When it comes to the state's unfunded government employee health and pension benefits liability (of which Maui County owes a portion), Hawaii is not the only state to have such a massive problem. However, few seem to realize that this combined liability is estimated to be roughly $21 billion and growing, and it has yet to receive the attention it needs to address this crisis.
For the last two legislative sessions, we have asked all members of the Hawaii Legislature, not just our Maui senators and representatives, to address this problem and pare back spending to what our state can afford.
While some measures were taken to reduce the liability going forward, which is a step in the right direction, it was a baby step in light of the massive effort needed. In the business world, a problem of this magnitude would be priority one and not dealing with it would most certainly be an offense where people would be fired.
So why are we not sounding the sirens to call attention to this disaster and get our best and brightest on it? The answer may be that most do not understand it. In fact, a key challenge seems to be that people are unclear about exactly how high the liability is. They do not know that the debt equates to more than $25,000 for every man, woman, and child in Hawaii today.
While there are a variety of reasons that the number changes and therefore getting an exact amount is difficult, the fact that the number is over $21 billion now is not going to get better without massive reform - i.e. raising money or reducing costs to pay it down.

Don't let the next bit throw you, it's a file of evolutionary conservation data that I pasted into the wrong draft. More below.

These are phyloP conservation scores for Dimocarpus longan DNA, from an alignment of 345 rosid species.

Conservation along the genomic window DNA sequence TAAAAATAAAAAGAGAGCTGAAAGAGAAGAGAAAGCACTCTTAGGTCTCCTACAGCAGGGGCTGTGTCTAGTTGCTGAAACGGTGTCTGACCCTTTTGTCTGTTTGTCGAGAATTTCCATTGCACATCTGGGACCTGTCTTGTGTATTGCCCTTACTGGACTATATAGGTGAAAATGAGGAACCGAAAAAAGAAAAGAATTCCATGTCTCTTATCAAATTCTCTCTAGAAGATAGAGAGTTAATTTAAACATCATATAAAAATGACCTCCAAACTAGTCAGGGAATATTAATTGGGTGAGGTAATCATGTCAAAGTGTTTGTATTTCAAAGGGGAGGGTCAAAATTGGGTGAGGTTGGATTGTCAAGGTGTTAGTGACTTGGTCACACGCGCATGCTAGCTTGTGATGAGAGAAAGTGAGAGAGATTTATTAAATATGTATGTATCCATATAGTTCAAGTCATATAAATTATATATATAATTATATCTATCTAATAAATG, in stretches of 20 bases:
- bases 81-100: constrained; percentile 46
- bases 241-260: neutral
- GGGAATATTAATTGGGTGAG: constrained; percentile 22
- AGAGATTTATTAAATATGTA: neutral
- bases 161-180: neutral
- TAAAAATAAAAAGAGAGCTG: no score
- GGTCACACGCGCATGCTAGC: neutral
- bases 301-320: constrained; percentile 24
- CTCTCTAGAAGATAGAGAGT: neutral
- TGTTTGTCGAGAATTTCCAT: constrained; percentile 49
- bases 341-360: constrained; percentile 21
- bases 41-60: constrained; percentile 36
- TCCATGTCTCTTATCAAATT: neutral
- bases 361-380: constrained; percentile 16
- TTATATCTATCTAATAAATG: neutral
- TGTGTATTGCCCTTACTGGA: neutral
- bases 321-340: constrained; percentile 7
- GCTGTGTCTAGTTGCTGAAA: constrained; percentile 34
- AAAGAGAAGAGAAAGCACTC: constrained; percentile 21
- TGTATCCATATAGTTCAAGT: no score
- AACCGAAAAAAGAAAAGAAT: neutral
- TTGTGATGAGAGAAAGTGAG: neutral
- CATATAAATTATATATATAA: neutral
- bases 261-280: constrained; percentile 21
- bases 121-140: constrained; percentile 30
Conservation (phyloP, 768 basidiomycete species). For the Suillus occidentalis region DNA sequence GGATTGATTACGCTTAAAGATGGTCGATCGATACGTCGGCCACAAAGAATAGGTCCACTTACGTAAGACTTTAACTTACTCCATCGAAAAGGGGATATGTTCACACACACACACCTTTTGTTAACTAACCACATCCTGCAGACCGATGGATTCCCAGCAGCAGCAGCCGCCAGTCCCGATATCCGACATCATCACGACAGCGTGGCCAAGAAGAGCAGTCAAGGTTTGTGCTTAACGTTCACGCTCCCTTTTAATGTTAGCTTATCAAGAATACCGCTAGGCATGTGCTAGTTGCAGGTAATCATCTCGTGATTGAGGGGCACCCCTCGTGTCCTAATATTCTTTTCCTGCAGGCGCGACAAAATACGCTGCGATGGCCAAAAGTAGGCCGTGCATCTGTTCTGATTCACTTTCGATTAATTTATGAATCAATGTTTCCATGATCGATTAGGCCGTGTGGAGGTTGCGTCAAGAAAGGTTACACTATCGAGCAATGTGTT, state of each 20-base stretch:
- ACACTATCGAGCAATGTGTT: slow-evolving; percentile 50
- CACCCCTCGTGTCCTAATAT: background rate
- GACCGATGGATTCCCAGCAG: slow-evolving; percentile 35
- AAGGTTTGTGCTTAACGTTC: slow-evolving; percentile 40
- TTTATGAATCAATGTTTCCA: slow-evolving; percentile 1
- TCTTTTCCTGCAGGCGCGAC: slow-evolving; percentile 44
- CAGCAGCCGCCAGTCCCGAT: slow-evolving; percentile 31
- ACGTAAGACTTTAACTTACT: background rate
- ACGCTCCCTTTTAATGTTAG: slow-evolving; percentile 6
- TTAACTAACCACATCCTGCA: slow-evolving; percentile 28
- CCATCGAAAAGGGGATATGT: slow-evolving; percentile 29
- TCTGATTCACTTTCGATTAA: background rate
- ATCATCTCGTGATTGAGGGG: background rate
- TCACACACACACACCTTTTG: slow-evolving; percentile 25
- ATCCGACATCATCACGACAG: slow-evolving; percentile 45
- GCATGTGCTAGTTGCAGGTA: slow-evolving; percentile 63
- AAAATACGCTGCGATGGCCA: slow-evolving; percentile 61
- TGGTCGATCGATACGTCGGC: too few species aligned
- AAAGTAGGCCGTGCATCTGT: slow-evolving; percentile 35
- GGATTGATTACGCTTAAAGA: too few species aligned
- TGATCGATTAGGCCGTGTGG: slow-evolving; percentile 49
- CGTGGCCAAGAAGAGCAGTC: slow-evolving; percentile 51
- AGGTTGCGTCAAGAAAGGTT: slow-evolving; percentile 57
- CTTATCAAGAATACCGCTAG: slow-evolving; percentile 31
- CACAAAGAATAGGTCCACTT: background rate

Therefore, we asked every candidate running for state and county office that participated in our endorsement process how much is owed (for the respective office level they are running for - state or county - and how they planned to address it.
Those who shared the best information were South Maui Rep. George Fontaine on the state level and Council Member Mike White on the county level. While others had some idea of the amount, some in office and many running for office grossly underestimated the amounts. On a county level, we heard amounts of between $200 million and $400 million, understanding the real number to be closer to $400 million. We also heard how the Maui County Council has set aside money over several years totaling $90 million toward this debt.
While our County Council has been working to set money aside and is ahead of many other counties, current council members noted that they are holding the $90 million back and not paying the state because the state does not have a system to attribute Maui County's payment toward the amount Maui County specifically owes. They do not want the money to disappear or go toward another county's bill, so it sits (albeit earning interest) waiting for the day when the state will be ready to appropriately account for the payment.
To business people, this is ludicrous. In the private sector, any such accounting problems would be promptly fixed so that the payment could be realized the debt brought down. The thought of the state allowing the county to withhold a $90 million payment is unfathomable.
It is time we call on our elected officials to make this priority one to have the state clearly tell each county how much they owe and be ready to accept and account for each county's payment. To not address this problem unfairly burdens all of the people of Hawaii now and for many generations to come.
You have a choice this election. Please vote for those who recognize that this is an emergency and will make it a top priority.
* Pamela Tumpap is president of the Maui Chamber of Commerce.